Me…Jane: Young Jane Goodall by Patrick McDonnell (Little, Brown)
McDonnell using astonishing juxtapositions of photographs, documents and respectful, whimsical watercolors of Jane Goodall as a young girl. As Jane dreams of Africa, illustrations are shown as vignettes with watery borders adding to the dreaminess. Reminiscent of William Steig, this book perfectly blends the real and the imagined.
The Iron Giant by Ted Hughes, illustrated by Laura Carlin (Knopf)
Originally written in 1968, Laura Carlin brings this story to a new generation with her mixed media artwork. She emphasizes the giant’s innate otherness and her use of collage hints at the constructed nature of the automaton. The fearsome oversize creature challenges humanity until he is challenged himself.
Naamah and the Ark at Night by Susan Campbell Bartoletti, illustrated by Holly Meade (Canldewick)
Bartoletti pondered the absence of females in the Noah’s Ark story, which inspired her retelling in NAAMAH AND THE ARK AT NIGHT. The lilting pacing of the text reads like a lullaby as the animals and humans on the ark are in need of soothing. Meade’s collage illustrations alternates between delightful pairs of colorful animals and dramatic nighttime silhouettes.
Jonathan and the Big Blue Boat by Philip Stead (MacMillan)
Seeking out Frederick, his stuffed bear, a boy goes off on an adventurous journey on a big blue boat, gathering friends to help him along the way. The responsive unframed illustrations are filled with squiggly ink lines, washes of saturated color and collage newsprint, creating a seeming homage to Ezra Jack Keats. There is joy in the repetition of the text and this celebration of friendship is deeply satisfying. Timeless and contemporary, this book is not showy or overdone.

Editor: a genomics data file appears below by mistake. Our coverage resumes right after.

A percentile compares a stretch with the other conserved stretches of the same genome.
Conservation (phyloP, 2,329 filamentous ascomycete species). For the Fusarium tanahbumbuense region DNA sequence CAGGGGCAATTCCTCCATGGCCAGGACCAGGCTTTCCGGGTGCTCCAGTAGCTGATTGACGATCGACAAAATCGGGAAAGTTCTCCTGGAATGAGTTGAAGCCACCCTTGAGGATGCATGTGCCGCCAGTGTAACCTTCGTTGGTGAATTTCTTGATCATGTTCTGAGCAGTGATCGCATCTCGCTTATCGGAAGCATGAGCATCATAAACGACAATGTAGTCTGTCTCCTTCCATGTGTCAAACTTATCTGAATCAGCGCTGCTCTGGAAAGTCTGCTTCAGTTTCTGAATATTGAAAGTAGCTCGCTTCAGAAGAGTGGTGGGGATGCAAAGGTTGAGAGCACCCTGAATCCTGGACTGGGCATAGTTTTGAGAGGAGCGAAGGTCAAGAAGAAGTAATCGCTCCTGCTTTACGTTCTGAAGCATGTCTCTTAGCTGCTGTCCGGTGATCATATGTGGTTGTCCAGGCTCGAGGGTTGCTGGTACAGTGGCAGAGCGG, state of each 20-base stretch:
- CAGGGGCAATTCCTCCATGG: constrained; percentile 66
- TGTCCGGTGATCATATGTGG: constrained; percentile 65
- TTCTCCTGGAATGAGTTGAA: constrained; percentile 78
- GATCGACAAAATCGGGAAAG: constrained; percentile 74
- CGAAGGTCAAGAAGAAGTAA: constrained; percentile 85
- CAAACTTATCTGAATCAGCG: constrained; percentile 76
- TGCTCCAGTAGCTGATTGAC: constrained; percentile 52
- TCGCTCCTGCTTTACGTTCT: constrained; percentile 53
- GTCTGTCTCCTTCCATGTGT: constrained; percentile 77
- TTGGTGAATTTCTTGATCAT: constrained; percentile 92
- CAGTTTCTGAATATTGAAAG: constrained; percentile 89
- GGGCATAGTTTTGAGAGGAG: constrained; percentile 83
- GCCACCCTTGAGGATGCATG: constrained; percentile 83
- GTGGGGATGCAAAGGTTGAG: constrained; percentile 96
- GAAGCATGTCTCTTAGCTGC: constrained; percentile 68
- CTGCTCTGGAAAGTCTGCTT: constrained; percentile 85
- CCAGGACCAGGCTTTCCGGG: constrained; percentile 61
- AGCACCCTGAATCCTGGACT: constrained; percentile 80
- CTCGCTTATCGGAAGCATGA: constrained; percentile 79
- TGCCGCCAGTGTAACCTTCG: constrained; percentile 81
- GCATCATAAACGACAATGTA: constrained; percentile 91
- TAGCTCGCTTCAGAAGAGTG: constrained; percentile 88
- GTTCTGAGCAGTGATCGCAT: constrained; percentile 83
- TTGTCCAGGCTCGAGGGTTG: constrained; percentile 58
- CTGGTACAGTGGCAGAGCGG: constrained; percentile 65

Press Here by Hervé Tullet (Chronicle)
No intricacies or gimmicks here. Readers do not have to seek to find pleasure; just follow the prompts. Tullet puts the reader at the controls. This book proves that one’s imagination truly needs only the most basic prompts and instruments.
Susan also added three books that didn’t make her list, simply because she hadn’t seen them before that day, but when she picked them up in The Carle’s bookstore, felt that they were worthy of mentioning:
Little Owl’s Night by Divya Srinivasan
Bandits by Johanna Wright
Blue Chicken by Deborah Freedman
The Man in the Moon by William Joyce
The best part of playing hide and seek? Starting over and playing again. Can’t wait to see what 2012 will bring! 2011 was a very good year for picture books.